Monday, August 24, 2009

"UBS fraud threatens to involve former Senator Phil Gramm, the Texas Republican who is vice chairman of UBS’ investment banking business."

UBS Money Laundering: what did a prominent American politician know?


Investment International
Copyright 2009

Yet another wealthy private customer of the Swiss-based banking conglomerate UBS has admitted to criminal fraud.

It is a case that threatens to involve former Senator Phil Gramm, the Texas Republican who is vice chairman of UBS’ investment banking business. Given the widespread involvement of UBS in what the American Justice Department alleges were systematic efforts to violate U.S. tax laws, the question has been posed: did Gramm as a top executive have no idea what was going on?

For Gramm this has to be a moment that tests his ideological commitment to the radical deregulation of banking that he championed during his 24 years in Congress. He joined UBS soon after the bank acquired Enron, a company that subsequently went bankrupt. The bank’s involvement with tens of thousands of secret accounts tied to allegations of tax evasion raises more significant issues. Specifically, there is possible criminal fraud through practices that Gramm as a senator helped keep obscure.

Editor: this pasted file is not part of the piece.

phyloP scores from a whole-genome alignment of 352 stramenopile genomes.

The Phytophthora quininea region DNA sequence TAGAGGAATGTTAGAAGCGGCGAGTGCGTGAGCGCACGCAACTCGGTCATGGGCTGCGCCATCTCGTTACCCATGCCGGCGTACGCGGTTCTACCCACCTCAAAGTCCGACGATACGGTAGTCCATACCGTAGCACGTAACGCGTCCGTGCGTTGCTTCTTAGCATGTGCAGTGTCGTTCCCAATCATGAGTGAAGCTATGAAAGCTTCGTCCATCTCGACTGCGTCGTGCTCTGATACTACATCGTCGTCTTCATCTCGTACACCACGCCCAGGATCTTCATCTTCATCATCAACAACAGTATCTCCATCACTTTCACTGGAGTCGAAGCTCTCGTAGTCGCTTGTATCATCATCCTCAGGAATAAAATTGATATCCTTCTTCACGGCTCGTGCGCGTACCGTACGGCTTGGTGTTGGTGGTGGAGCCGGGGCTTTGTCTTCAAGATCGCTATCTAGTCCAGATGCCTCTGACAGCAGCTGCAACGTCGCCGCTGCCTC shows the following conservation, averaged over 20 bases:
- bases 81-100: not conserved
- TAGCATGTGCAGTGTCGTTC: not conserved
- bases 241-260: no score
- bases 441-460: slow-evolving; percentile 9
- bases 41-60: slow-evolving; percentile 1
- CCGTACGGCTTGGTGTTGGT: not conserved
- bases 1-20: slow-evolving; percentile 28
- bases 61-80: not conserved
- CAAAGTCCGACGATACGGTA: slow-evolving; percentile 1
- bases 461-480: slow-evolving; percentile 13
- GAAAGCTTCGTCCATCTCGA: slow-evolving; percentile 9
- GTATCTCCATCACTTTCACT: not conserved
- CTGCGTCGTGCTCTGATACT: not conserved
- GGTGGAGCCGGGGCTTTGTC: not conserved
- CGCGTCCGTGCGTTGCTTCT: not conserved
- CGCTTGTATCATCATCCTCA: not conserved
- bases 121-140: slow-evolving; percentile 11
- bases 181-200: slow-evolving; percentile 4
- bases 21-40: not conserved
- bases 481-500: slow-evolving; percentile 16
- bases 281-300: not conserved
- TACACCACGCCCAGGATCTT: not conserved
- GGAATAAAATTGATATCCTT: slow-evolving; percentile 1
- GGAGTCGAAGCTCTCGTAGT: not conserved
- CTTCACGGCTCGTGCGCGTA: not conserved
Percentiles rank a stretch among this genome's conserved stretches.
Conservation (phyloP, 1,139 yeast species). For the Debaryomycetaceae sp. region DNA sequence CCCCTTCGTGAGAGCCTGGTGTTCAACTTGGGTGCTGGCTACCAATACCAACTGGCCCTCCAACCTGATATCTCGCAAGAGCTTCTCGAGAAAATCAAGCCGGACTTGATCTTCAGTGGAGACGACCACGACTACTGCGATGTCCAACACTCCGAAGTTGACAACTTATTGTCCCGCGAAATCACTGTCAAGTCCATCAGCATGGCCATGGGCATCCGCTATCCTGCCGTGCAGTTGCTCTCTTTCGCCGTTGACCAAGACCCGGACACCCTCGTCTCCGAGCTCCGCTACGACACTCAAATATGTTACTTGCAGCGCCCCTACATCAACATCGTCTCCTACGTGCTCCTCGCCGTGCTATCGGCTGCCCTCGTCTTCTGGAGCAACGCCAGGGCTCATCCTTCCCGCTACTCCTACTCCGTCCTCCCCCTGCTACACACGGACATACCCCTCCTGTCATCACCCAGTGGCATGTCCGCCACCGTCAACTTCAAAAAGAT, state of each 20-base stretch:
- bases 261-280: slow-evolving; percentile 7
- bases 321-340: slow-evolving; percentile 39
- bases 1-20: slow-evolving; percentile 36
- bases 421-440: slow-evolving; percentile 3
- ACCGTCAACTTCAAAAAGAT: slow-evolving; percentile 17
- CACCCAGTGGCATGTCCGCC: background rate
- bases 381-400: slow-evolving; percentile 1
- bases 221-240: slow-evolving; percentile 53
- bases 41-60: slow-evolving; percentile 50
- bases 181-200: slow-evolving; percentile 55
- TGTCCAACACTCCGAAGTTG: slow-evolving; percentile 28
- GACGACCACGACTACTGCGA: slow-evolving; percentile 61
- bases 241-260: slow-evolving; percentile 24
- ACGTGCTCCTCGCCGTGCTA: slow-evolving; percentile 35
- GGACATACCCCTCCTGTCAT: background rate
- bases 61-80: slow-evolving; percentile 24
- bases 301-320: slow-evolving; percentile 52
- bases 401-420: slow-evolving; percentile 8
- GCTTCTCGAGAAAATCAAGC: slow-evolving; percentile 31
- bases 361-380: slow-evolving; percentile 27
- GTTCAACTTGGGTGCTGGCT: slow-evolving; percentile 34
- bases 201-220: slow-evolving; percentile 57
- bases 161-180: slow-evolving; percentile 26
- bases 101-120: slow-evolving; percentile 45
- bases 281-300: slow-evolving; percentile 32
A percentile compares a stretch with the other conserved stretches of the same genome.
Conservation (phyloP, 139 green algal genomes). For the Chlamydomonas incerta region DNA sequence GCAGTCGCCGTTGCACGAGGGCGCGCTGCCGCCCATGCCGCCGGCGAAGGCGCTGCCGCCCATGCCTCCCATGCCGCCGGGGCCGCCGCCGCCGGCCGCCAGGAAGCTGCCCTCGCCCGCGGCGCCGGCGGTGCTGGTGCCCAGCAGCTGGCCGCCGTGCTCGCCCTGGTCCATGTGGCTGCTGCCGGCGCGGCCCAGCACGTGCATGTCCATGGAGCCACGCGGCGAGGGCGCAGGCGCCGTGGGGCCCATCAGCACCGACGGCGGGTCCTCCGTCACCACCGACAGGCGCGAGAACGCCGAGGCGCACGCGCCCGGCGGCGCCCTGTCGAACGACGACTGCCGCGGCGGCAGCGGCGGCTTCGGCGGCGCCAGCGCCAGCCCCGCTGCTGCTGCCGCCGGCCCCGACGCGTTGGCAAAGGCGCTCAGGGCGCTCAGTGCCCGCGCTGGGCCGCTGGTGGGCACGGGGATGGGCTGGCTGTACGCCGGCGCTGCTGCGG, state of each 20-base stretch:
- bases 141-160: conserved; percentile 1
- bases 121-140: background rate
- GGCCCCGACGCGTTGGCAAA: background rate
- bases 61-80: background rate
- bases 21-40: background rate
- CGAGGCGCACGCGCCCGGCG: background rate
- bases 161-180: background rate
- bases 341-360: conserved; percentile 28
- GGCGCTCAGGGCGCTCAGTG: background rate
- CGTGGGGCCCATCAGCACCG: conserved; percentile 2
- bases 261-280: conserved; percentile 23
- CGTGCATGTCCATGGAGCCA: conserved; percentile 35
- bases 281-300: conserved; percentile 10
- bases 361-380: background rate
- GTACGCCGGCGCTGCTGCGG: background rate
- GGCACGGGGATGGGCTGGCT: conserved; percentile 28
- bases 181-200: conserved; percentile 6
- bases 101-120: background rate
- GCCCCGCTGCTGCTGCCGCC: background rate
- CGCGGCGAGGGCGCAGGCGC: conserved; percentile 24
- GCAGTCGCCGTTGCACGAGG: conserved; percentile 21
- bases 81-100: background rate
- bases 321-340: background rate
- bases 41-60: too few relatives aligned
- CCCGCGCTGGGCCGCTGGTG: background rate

In his last years in the Senate, Gramm succeeded in blocking legislation that, in the words of The New York Times, would have made it easier “to crack down on offshore tax havens” and “would have expanded rules that require banks to find out more about individuals and foreign jurisdictions they are dealing with.” The Times noted, “The legislation won bipartisan support but was blocked by Senator Gramm of Texas, a foe of government regulation.”

Gramm subsequently took up a senior position at UBS, stating: “It will provide me with an opportunity to practice what I’ve always preached..… I have a strange combination of experiences that a lot of people don’t have .… knowledge of economics, a knowledge of government policy.” Given that knowledge, it is reasonable to ask just how Gramm could have been unaware of the extensive efforts of his new employer, UBS, to thwart the American tax authorities. In court cases involving UBS over the past year, witnesses have provided extensive details of the bank’s alleged practices in assisting tax avoidance.

© 2009 Investment International:

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